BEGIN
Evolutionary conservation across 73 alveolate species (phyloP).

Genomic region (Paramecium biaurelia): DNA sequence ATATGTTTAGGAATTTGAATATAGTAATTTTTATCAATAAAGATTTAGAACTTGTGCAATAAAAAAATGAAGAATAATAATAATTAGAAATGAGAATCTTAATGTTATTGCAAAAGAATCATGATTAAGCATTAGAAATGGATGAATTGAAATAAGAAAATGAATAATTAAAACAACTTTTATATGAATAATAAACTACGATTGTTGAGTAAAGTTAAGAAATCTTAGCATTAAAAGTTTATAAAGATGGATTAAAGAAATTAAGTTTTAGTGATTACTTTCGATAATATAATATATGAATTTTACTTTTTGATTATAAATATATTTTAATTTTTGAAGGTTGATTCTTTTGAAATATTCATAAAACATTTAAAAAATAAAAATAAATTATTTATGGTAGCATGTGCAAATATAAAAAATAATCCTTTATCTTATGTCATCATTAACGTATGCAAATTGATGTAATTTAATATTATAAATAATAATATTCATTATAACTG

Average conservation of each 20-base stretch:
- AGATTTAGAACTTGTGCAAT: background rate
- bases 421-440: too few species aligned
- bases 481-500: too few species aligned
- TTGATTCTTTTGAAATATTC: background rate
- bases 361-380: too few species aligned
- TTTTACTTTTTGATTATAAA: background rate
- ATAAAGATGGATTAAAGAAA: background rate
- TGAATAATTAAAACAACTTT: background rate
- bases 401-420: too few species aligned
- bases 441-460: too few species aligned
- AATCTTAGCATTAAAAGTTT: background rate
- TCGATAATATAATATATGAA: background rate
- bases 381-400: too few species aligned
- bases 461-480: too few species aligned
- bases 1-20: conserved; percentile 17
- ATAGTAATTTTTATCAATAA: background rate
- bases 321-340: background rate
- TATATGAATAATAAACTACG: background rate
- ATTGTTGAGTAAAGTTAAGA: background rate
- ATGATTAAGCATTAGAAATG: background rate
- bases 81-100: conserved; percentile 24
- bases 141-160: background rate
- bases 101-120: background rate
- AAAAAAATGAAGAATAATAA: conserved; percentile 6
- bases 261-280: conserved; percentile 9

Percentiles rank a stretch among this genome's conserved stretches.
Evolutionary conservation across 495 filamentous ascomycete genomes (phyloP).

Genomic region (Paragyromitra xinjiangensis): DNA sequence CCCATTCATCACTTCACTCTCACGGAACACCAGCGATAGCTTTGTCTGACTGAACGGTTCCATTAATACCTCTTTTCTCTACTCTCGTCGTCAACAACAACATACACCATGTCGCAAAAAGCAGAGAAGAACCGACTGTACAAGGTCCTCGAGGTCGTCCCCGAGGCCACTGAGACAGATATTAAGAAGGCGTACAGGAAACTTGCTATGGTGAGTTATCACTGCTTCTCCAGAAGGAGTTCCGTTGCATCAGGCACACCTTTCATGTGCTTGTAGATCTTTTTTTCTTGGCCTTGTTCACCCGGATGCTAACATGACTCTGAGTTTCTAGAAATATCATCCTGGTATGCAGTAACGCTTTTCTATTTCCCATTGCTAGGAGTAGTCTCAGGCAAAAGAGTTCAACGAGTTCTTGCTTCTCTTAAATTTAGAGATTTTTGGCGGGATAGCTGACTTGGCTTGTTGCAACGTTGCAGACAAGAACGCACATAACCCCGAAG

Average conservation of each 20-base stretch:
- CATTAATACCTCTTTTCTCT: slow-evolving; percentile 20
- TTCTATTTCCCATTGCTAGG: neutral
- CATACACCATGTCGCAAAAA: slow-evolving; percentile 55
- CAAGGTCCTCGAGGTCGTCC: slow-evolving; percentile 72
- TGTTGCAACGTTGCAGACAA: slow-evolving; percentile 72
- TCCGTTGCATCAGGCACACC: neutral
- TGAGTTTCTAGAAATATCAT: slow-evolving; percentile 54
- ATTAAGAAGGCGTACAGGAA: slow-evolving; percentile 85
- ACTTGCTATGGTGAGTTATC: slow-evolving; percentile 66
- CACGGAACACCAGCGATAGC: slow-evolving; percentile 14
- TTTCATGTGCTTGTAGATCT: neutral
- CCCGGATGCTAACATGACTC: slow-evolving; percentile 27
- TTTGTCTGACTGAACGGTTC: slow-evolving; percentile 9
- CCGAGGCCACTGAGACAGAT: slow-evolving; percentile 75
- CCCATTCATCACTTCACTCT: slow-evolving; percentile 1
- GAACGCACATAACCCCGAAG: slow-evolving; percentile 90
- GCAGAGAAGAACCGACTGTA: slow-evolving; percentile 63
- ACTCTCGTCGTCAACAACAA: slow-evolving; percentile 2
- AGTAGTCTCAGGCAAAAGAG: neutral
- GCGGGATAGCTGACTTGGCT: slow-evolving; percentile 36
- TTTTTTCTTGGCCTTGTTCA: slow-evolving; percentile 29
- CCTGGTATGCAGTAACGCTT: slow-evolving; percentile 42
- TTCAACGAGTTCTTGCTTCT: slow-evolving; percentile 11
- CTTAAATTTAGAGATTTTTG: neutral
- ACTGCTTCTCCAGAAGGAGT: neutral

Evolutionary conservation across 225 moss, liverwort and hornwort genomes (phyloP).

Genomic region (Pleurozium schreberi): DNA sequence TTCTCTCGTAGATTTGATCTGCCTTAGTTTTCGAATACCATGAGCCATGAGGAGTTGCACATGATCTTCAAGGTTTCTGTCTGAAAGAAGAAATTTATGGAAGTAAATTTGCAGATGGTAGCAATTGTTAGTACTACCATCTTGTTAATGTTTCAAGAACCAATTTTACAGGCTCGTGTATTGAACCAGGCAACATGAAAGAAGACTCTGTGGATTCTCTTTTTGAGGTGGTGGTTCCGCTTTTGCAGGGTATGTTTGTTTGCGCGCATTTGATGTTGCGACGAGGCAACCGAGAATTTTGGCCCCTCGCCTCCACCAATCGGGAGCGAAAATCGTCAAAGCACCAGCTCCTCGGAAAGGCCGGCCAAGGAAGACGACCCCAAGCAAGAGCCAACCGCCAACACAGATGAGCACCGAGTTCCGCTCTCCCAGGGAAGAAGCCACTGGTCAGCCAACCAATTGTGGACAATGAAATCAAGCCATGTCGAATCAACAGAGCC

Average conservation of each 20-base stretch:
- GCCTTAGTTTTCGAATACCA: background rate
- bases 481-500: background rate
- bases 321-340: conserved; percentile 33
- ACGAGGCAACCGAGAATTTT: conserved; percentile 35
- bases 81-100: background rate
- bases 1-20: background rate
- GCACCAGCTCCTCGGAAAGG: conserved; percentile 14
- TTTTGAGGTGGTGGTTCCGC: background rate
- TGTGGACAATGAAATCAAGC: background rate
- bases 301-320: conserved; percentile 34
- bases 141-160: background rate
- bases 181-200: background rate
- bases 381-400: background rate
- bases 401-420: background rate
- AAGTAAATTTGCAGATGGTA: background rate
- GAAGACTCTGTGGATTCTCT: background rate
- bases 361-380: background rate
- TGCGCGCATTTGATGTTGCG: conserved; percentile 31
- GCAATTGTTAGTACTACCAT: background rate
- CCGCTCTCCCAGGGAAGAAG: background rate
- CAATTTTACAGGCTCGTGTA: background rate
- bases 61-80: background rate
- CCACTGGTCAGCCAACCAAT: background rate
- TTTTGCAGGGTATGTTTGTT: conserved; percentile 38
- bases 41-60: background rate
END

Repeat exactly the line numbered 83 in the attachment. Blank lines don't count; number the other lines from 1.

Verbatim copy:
- CCACTGGTCAGCCAACCAAT: background rate